NYU researchers use gingival blood to ID diabetes

By DrBicuspid Staff

February 28, 2011 -- The Clinical and Translational Science Institute (CTSI) at New York University (NYU) has awarded an NYU nursing-dental research team a one-year pilot grant to assess the feasibility of using gingival crevicular blood from periodontal patients to gauge hemoglobin A1C as a means of diagnosing diabetes and identifying prediabetes.

CTSI is a partnership between New York University's Langone Medical Center and the New York City Health and Hospitals Corporation funded by a grant from the National Center for Research Resources of the National Institutes of Health.

The hemoglobin A1C test has long been used to measure how well people already diagnosed with diabetes have their blood glucose levels under control. In January 2010, the American Diabetes Association issued new clinical practice recommendations calling for the addition of the hemoglobin A1C test as a means of also diagnosing diabetes and diabetic risk.

Led by Shiela Strauss, PhD, an associate professor of nursing and co-director of the Statistics and Data Management Core for NYU's Colleges of Nursing and Dentistry, the study will gauge levels of hemoglobin A1C using a version of an A1C testing kit that was initially developed to enable dentists and dental hygienists to collect finger-stick blood samples and send them to a laboratory for analysis.

Strauss has adapted the testing kit to include oral blood as well as finger-stick samples. Using her version of the test, oral healthcare providers can play a role in screening patients for diabetes without having to draw and analyze venous blood samples -- a process that requires certification by the Centers for Medicare and Medicaid Services, a division of the U.S. Department of Health and Human Services.

Strauss will recruit periodontal patients for the research because an earlier study that she led found that more than 90% of people with periodontal disease but with undiagnosed diabetes are at risk for diabetes and should be screened for diabetes. Her research team will recruit 120 subjects from the NYU College of Dentistry's periodontal treatment program for the new study. Each subject will provide one finger-stick blood sample and, if there is oral bleeding, one blood sample drawn from a deep pocket of gum inflammation.

Dental and dental hygiene students and faculty will collect the oral blood samples, while the subjects will either draw their own finger-stick blood or do so with help from the students and faculty. Both samples will be sent to the same laboratory, which will determine whether subjects' hemoglobin A1C levels are in the normal, prediabetic, or diabetic range. The research team will compare the laboratory results to see if there is a correlation between A1C levels in the finger and oral blood samples.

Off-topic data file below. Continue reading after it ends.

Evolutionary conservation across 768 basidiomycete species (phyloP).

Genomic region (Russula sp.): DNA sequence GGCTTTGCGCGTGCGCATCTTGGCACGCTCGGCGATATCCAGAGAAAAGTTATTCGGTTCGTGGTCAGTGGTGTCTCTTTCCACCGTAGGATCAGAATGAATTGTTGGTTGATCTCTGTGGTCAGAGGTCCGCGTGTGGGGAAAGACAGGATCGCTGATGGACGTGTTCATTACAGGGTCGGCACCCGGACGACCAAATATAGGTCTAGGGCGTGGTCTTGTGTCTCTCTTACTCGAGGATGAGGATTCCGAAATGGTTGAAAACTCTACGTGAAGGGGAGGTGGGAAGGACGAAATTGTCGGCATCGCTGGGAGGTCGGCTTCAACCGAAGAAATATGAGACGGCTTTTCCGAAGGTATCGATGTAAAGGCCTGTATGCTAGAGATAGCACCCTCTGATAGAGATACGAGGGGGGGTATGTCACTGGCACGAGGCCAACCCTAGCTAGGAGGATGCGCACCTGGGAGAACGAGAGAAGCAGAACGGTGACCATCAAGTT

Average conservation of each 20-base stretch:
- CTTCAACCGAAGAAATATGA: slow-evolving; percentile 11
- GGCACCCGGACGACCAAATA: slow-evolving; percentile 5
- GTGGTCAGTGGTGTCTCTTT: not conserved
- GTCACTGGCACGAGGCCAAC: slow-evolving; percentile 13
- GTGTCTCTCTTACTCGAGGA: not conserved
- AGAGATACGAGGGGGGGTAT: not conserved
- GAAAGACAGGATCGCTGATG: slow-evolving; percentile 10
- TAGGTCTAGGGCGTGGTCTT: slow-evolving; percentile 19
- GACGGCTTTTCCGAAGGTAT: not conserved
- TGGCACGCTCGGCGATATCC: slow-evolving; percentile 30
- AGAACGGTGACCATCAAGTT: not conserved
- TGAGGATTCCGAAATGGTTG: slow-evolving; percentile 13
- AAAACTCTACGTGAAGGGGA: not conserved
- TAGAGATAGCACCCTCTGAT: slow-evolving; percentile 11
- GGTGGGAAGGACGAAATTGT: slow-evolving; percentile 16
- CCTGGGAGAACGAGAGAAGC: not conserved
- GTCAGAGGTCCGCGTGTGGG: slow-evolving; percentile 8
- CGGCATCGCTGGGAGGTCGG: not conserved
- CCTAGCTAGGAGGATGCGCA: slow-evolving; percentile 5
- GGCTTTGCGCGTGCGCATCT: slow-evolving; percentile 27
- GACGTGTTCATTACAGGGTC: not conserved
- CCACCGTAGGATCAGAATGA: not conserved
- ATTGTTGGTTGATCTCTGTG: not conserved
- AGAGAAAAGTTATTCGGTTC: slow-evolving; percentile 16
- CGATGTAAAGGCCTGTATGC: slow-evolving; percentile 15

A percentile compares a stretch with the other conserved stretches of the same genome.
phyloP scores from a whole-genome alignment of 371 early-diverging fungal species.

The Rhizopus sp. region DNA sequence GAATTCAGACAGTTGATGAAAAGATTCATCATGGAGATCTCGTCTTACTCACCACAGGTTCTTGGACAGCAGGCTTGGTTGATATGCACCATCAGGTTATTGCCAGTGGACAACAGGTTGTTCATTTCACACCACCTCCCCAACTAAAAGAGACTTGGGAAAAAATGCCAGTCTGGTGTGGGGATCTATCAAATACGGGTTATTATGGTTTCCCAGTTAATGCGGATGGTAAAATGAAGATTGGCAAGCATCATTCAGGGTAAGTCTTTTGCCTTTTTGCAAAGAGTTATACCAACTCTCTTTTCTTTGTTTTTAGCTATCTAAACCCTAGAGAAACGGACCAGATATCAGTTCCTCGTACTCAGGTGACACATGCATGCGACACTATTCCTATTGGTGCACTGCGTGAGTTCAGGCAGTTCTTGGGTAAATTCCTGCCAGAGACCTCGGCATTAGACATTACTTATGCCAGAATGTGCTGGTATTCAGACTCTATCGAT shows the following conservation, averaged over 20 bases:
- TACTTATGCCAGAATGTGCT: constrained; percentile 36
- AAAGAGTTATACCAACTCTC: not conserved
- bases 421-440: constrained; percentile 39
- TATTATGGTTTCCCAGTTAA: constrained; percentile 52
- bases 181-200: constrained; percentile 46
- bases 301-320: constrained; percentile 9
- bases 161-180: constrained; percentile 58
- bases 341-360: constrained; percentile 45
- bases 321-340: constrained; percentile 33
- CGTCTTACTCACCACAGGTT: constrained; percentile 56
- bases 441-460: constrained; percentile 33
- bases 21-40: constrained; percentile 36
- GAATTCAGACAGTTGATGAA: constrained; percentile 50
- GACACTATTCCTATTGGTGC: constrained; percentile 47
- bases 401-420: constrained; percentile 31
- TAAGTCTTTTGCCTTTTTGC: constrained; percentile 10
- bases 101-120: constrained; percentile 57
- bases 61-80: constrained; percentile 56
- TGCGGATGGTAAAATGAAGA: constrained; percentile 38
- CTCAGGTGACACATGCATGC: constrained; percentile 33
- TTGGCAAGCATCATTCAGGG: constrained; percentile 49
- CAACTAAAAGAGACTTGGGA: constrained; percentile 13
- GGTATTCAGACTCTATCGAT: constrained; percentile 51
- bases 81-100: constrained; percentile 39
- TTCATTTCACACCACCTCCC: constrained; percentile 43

Mary Rosedale, PhD, an assistant professor of nursing at NYU, will counsel those subjects whose finger-stick hemoglobin A1C levels are determined to be in the diabetic range regarding the importance of follow-up. She will also interview subjects to assess their reactions to diabetes screening in a dental setting.

A1C testing may be more easily incorporated into a dental visit than a fasting, blood-glucose screening -- often the first test for diagnosing diabetes -- since most people don't fast before seeing a dentist, Strauss noted.

"If we find a high correlation between the A1C finger-stick and oral blood samples in our new study, we plan to conduct additional research on oral blood A1C testing involving a broader pool of subjects and dental practice sites," she stated in a press release.

An earlier NYU nursing-dental study led by Strauss suggested that the dental visit could be a useful opportunity to conduct an initial diabetes screening. In that study, researchers used a glucometer to screen 46 subjects with periodontal disease for casual blood glucose levels, measuring blood glucose without regard to when a person last ate. The study determined that the glucometer can provide glucose level readings that are highly correlated with glucometer readings for finger-stick blood samples when oral blood samples are drawn from deep pockets of gum inflammation.

"There is a critical need to increase opportunities for diabetes screening and early diabetes detection," Strauss said. "The issue of undiagnosed diabetes is especially critical because early treatment and secondary prevention efforts may help to prevent or delay the long-term complications of diabetes that are responsible for reduced quality of life and increased levels of mortality risk."


Copyright © 2011 DrBicuspid.com
 

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